In England & Wales, the defence of self-defence provides for the right of people to act in a manner that would be otherwise unlawful in order to preserve the physical integrity of themselves or others or to prevent any crime. In this essay I will be concentrating on two aspects of the law of self-defence in England and Wales, firstly the use of force in self-defence and the prevention of crime, and secondly why the law has been criticised in relation to people who confront intruders in their homes.
Both characteristics have had a lot of criticism over the past few years with more and more people arguing that they should be able to defend themselves and their property from intruders without being charged for a reasonable attempt to safeguard their own. Doubts about the system of self defence have been discussed by a host of critics, namely by Mr Noel Sweeney in 2000 where he raised criticism of an inherent fault of English jurisprudence stating that "self-defence" is an all-or-nothing defence in that if it succeeds the result is an acquittal and if it fails there is no other verdict but murder.
A major case establishing this is R v Clegg1 where D, a soldier, had fired at a stolen car being driven towards him at a checkpoint and killed a passenger. The House of Lords confirmed his conviction for murder because the trial judge had found as a question of fact that the amount of force used was unreasonable and excessive. The most up to date Law relating to self-defence can be found in Section 3 of the Criminal Law Act 1967; This section provides a defence to a person who is using force to prevent a crime. Section 3 states;
'1) A person may use such force as is reasonable in the circumstances in the prevention of crime, or in effecting or in assisting in the lawful arrest of offenders or suspected offenders or of persons unlawfully at large. 2) Subsection (1) above shall replace the rules of the common law on the question when force used for a purpose mentioned in the subsection is justified by that purpose. '2 This section would therefore apply as a defence where the defendant uses necessary and reasonable force to protect oneself and others, defence of one's property, preventing crime and assisting lawful arrest.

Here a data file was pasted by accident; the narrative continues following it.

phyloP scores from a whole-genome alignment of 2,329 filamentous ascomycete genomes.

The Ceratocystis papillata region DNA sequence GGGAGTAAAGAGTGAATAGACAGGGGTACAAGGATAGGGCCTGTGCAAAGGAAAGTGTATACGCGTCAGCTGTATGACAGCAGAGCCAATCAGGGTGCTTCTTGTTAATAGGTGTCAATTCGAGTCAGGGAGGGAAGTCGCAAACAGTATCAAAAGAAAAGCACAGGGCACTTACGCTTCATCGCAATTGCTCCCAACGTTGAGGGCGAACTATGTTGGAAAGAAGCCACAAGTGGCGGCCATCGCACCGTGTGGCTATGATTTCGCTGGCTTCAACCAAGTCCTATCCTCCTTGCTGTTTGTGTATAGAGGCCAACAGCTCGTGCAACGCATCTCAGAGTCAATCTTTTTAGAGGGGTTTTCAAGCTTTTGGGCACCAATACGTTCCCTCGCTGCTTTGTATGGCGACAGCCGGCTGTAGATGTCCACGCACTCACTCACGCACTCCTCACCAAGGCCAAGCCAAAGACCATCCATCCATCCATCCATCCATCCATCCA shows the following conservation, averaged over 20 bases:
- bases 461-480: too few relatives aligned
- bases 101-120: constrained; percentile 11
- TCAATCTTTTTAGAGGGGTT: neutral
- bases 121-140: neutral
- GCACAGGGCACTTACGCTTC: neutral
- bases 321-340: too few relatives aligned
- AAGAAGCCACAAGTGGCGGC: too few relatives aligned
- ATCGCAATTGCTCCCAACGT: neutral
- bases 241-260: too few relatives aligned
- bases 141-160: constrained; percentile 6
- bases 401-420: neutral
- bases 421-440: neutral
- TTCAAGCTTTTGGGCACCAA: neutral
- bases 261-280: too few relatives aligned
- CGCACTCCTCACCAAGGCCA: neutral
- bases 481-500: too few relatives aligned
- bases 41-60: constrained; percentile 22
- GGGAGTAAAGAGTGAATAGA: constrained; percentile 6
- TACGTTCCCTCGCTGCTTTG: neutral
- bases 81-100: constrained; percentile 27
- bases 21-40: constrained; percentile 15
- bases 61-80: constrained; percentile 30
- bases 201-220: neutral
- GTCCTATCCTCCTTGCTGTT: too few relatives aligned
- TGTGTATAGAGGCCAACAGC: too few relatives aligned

This is controlled partly by common law and partly by section 3(1) of the Criminal Law Act 1967. However, in some cases the defendant may be able to rely on both defences, for example, if the defendant is attacked by someone and reacts aggressively or with violence, the defendant may be able to depend on either defence and claim that his use of force was an attempt to prevent further attacks being inflicted on him and would therefore fall under s. 3. At common law he could argue that the defendant was acting in order to defend himself.
One or both of these defences are in hand to someone who is protecting themselves from an attack to someone who is protecting someone else from harm or where someone who is protecting her own property from an intruder to someone who is protecting someone else's property from a burglar. Despite the similarities two significant differences still remain within the two defences:3 Firstly, where the defendant is a child or is insane, therefore not acting unlawfully, s. 3 does not apply, but even so common law self-defence does apply.
Secondly the common law defence only applies if the defendant is acting in order to protect himself or herself and does not apply where he or she is acting in order to prevent an attack on another, but s. 3 does. Even so the key element in both defences of self defence remains the 'reasonableness of force used' which even today is somewhat perplexed and difficult to distinguish, for example it could be considered reasonable where a young lady stabbed a heavily built man who attacked her but on the other hand if the tables were turned it would be different situation.